( 144) philosophy who gave a special course of lectures on ethics at the university. His large manual, entitled "System of Ethics, Including an Outline of the Theory of the State and Society, " first appeared in 1889 and has since passed through nine editions. Other books possessing an interest for the student of ethics are his "Introduction to Philosophy," which is in its nineteenth edition; his "Schopenhauer, Hamlet and Mephistopheles.: A Study in Pessimism" ; his "Immanuel Kant"; his "Collected Addresses and Essays"; his "German Universities"; his "German Education";  his "Modern Education" ; and his paper on "Ethics" in the sixth volume of Kultur der Gegenwart, which was reviewed in the last (October) number of the INTERNATIONAL JOURNAL OF ETHICS.
The "System of Ethics" is one of the most human and readable books on the subject ever written. As the author frankly confesses in his preface, the book is not intended for philosophical experts, but for all those who are interested in the problems of practical philosophy and who are in need of a guide who may help them in salving the same, or if that should sound too presumptuous, of some one with whom to discuss them. The criticism that the treatment of fundamental principles is less searching and thorough and that the questions of the day (Tagesfragen) receive more attention than they deserve in a philosophical treatise, is therefore not at all pertinent. "I have not been able, " says Paulsen, "to make up my mind to enter upon a more detailed discussion of principles, because I do not believe that great prolixity in these matters will do anyone much good. The philosophers, to be sure, have long ago worked out their own principles; to readers, however, who lay no claim to such a title the meaning and adequacy of the basal
( 145) notions will be proved more easily by their fitness to ex-plain particular cases and to solve concrete problems. I have been equally unwilling to ignore the questions which are moving our age ; books which have nothing to say to their times, and therefore fill their pages with untimely logical quibbles or with endless historical-critical discussions, are plentiful enough as it is, and there has never been a dearth of tiresome books, so far, in Germany. There are books that are timeless because they are written for all times ; but there are also timeless books which are written for no time. This book does not belong to the first class, and it does not wish to belong to the second." "Besides," he goes on to say, "I do not believe that a new system of moral philosophy is either necessary or possible; the great constructive principles have been already so thoroughly worked out by Greek philosophy as to be satisfactory, in the main, even to-day. To bring the old truth into living touch with the questions which occupy our age is, in my opinion, the most important function of modern ethics. .. . Perhaps there never has been so little disagreement concerning the problem and principles of moral philosophy since the days of 'Christian Wolff as exists at present."
By the "old truth" Paulsen means. the teleological conception of morality which governed the thinking of most philosophers from Aristotle down to the time of Kant, who brought about a reaction in favor of intuitionistic formalism, and which is again coming into its own, thanks to the influence of the modern biological theory. According to the teleological view acts are right or wrong ac-cording to their tendency to produce certain consequences. The standard of right and wrong is to be sought in the effects which acts naturally tend to produce. Kantian intuitionism which defined acts as good or had in them-selves, regardless of their effects, our author considers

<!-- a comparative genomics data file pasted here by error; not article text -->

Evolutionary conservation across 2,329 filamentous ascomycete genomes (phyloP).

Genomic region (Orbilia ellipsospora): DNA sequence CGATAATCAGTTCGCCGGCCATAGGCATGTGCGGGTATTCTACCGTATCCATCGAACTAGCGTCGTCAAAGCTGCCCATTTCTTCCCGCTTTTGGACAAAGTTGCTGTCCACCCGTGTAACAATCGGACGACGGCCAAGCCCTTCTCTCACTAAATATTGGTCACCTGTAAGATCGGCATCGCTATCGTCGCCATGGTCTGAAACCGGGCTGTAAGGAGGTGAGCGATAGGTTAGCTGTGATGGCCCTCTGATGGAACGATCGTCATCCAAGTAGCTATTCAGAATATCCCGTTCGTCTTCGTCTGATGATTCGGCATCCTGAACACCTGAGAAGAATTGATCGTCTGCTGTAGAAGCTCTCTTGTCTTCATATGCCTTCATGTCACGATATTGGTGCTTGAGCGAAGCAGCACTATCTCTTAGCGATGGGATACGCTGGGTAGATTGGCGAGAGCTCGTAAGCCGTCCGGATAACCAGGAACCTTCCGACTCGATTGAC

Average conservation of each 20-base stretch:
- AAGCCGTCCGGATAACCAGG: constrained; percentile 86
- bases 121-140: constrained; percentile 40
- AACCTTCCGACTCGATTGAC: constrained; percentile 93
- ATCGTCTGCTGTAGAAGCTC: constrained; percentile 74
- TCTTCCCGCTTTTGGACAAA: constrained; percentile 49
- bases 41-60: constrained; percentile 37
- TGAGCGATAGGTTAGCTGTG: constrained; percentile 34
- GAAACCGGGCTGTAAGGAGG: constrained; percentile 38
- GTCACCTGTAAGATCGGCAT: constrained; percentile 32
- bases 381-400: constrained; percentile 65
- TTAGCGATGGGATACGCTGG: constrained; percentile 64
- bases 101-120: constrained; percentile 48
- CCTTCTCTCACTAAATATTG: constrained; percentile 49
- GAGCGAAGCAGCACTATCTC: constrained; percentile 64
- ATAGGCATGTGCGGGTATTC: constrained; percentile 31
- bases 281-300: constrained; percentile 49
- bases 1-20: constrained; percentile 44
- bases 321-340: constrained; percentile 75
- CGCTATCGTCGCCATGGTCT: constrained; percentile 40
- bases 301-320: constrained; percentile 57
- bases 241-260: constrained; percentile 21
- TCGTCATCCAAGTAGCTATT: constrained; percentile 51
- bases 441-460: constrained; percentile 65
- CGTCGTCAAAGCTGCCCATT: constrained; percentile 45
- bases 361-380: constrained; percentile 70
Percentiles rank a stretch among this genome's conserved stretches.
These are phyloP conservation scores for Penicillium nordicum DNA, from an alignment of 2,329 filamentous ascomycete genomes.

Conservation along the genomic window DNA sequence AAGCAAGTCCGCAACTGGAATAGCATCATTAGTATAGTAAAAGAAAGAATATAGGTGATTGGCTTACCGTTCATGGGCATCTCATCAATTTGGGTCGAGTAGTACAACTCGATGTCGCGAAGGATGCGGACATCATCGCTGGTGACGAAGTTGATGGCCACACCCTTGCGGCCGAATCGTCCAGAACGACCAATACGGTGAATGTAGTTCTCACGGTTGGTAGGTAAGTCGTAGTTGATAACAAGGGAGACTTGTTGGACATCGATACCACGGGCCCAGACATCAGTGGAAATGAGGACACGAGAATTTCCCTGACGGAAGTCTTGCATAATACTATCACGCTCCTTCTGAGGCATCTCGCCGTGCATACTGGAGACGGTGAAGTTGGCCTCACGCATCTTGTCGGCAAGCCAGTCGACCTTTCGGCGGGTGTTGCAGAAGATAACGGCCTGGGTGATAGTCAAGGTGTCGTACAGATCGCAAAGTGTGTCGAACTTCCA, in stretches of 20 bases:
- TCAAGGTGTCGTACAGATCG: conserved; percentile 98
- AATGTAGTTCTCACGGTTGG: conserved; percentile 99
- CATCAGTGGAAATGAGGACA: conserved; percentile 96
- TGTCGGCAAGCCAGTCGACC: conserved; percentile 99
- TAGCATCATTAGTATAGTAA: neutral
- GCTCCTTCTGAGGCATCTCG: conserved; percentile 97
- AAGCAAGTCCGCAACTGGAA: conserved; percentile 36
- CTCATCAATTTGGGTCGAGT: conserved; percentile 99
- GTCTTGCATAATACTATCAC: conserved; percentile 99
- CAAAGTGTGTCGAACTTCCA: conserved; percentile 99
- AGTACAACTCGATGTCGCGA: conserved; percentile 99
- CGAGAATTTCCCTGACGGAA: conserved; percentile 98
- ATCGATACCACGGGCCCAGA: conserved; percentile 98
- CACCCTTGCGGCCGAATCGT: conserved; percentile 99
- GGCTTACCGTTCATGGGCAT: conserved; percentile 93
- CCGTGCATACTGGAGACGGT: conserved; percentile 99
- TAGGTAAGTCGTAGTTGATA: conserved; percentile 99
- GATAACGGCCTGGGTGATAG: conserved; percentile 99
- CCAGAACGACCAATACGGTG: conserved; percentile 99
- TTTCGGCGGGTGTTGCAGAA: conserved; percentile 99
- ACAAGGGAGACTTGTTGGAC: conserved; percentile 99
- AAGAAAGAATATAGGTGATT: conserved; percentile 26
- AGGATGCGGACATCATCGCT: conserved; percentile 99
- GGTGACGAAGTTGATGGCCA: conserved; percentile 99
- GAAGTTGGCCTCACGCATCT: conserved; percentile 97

( 146) a survival of the individualistic and rationalistic mode of thought common to the eighteenth century.
Paulsen would therefore agree with utilitarianism in the view that it is the effect of the act that ultimately makes it right or wrong. But he differs from the English school in his opposition to its hedonism; for him pleasure is not the end or purpose to be realized, pleasure Is not the highest or absolute good; the goal is "welfare," "an objective content of life," "definite concrete activities," "the perfection of our being" or "the perfect exercise of life." For this theory he has coined the term energism, in order, as he says, to bring his view into sharp contrast with hedonism : the end of the will is not feeling but action. "Its resemblance to Aristotle's ένέργέιά, may also serve to remind us of the origin of the conception. The word welfare, finally, seems suited to designate the highest good in its twofold aspect; it shows, first, that the highest good is an objective content of life, consisting in the perfect exercise of all human psychical powers ; then it also suggests that such a life is accompanied by pleasure, and hence that pleasure is not excluded from the perfect life, but included in it." We must admit that this conception is purely formal, but it cannot be made more specific. "It is as impossible to define the perfect life as it is to define a plant or animal species. We can simply give a description of it; this it is the business of the doctrine of virtues and duties to do."